Option 2: Interfaces for the purists
This second option is very similar to Option 1, however we introduce interfaces for all our Views and Presenters. This approach will probably be popular with purists and people from a strong dependency injection and aspect-oriented-programming background as it allows you to totally decouple your view and presentation implementations from each other. GWT developers also may find this approach comfortable as it is the recommended GWT design pattern (not surprising, since Guice and GWT are close friends).
The code changes are really quite simple, where we had a single View before we now have a View (which is an interface) and a ViewImpl (which is the implementation of that View). Similar for the Presenter. These classes all then reference each other only by their interface, and only the factory class actually has any awareness of the implementations, which is what any purist will tell you is “as it should be”.
We end up with the following:
And our Factory now looks like this:
One of the big benefits of this approach is that it allows you to easily use Mock objects to test your components (although UI testing is still a messy topic at best so the benefits of this are only valid if you are going to put in the effort to actually test your GUI).
Option 3: MVP with a PresentationModel
In this option we introduce the concept of a PresentationModel, which is a model that represents the state of the view. In the case of the search view, for example, the model holds the current text in the search text field and the list of results showing in the results list.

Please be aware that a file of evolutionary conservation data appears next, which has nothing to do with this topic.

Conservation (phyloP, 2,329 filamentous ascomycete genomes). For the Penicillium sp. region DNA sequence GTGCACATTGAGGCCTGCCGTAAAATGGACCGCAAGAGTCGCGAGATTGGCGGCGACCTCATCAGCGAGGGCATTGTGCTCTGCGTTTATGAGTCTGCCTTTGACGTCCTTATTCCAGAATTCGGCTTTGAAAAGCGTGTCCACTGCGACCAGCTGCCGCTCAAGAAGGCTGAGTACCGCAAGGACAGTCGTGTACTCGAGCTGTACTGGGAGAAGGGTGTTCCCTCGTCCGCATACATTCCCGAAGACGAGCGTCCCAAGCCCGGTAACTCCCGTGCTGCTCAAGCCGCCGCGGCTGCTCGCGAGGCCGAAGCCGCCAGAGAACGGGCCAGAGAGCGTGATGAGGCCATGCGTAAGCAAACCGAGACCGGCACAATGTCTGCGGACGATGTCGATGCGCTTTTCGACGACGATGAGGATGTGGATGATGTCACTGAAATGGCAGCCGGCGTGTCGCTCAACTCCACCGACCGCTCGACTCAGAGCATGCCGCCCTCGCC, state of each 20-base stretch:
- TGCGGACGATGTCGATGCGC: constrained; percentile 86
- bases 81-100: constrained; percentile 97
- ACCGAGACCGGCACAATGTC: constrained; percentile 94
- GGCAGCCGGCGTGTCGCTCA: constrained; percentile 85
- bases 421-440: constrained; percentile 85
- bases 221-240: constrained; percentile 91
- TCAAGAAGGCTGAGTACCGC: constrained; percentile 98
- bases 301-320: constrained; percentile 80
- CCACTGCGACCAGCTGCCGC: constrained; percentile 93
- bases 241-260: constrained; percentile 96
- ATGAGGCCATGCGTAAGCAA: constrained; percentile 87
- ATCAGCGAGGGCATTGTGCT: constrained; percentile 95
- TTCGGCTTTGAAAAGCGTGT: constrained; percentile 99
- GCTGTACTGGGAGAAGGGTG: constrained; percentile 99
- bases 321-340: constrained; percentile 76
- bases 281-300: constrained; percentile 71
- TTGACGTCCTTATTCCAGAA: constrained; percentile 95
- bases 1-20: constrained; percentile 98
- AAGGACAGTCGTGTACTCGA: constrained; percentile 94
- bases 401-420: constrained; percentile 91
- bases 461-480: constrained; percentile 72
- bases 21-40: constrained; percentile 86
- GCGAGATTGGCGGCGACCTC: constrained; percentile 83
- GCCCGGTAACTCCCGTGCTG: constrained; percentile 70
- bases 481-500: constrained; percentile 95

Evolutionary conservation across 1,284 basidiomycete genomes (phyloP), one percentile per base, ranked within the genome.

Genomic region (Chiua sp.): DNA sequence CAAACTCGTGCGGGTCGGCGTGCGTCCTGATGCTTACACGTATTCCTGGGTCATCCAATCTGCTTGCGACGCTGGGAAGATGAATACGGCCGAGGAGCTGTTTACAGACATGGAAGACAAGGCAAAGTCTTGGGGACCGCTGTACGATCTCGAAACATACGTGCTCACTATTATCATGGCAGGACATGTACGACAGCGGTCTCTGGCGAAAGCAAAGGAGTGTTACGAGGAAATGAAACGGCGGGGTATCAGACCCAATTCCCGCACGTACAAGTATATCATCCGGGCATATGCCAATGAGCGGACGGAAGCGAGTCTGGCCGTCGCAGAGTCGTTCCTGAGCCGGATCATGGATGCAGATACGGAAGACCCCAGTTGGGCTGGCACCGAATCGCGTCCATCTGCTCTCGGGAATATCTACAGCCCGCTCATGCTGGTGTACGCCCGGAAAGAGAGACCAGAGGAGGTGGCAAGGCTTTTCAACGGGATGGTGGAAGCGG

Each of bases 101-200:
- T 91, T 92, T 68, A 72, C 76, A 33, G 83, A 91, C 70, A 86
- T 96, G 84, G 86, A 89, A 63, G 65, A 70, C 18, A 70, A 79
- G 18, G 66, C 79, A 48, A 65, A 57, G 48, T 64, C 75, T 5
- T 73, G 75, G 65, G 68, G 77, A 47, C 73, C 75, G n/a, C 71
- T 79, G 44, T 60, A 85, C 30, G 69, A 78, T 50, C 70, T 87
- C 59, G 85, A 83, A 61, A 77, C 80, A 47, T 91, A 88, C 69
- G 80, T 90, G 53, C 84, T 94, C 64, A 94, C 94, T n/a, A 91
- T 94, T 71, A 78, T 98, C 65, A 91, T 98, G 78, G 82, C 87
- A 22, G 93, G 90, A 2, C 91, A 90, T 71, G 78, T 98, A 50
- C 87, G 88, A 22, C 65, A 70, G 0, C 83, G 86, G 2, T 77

So we end up with a Model for each of our three modules, like so:
Our Presenters then populate these models when they get data back from the server (instead of passing the data to the view directly). Our Views bind to the model properties (bidirectionally), so that whenever a change happens on the model it is reflected on the screen, and vice versa.
Our MainModel may look a little weird. Why does a Model have a Node in it? Remember that this is a ‘presentation’ model, and the ‘state’ of the MainView is really which sub-view it is showing. A node in the model is ok in this case. If we wanted to get pedantic (and someone always does) then we could have an enumerated type for the currently showing sub-view and this could be our model value, with the MainView mapping that to the appropriate Node. If you like that sort of stuff however, you might want to have a look at JFX Flow, which uses a ‘Place’ to represent the current active page and a whole lot more.
One positive with this approach is that it does allow us to make use of JavaFX bindings, which have been sadly unhelpful in our other options. On that basis, you would think the resulting code would be simpler and cleaner, but I don’t find it overly nice – there’s a lot of extra code for no obvious gain that I find useful. You are free to make up our own mind.
This pattern could be a lot more useful if we weren’t designing for a client-server application. If our Model could live in memory on the client side then having a shared model between the screens might become a lot more useful. These kind of applications are not overly common these days though (I haven’t had to make one since 2002).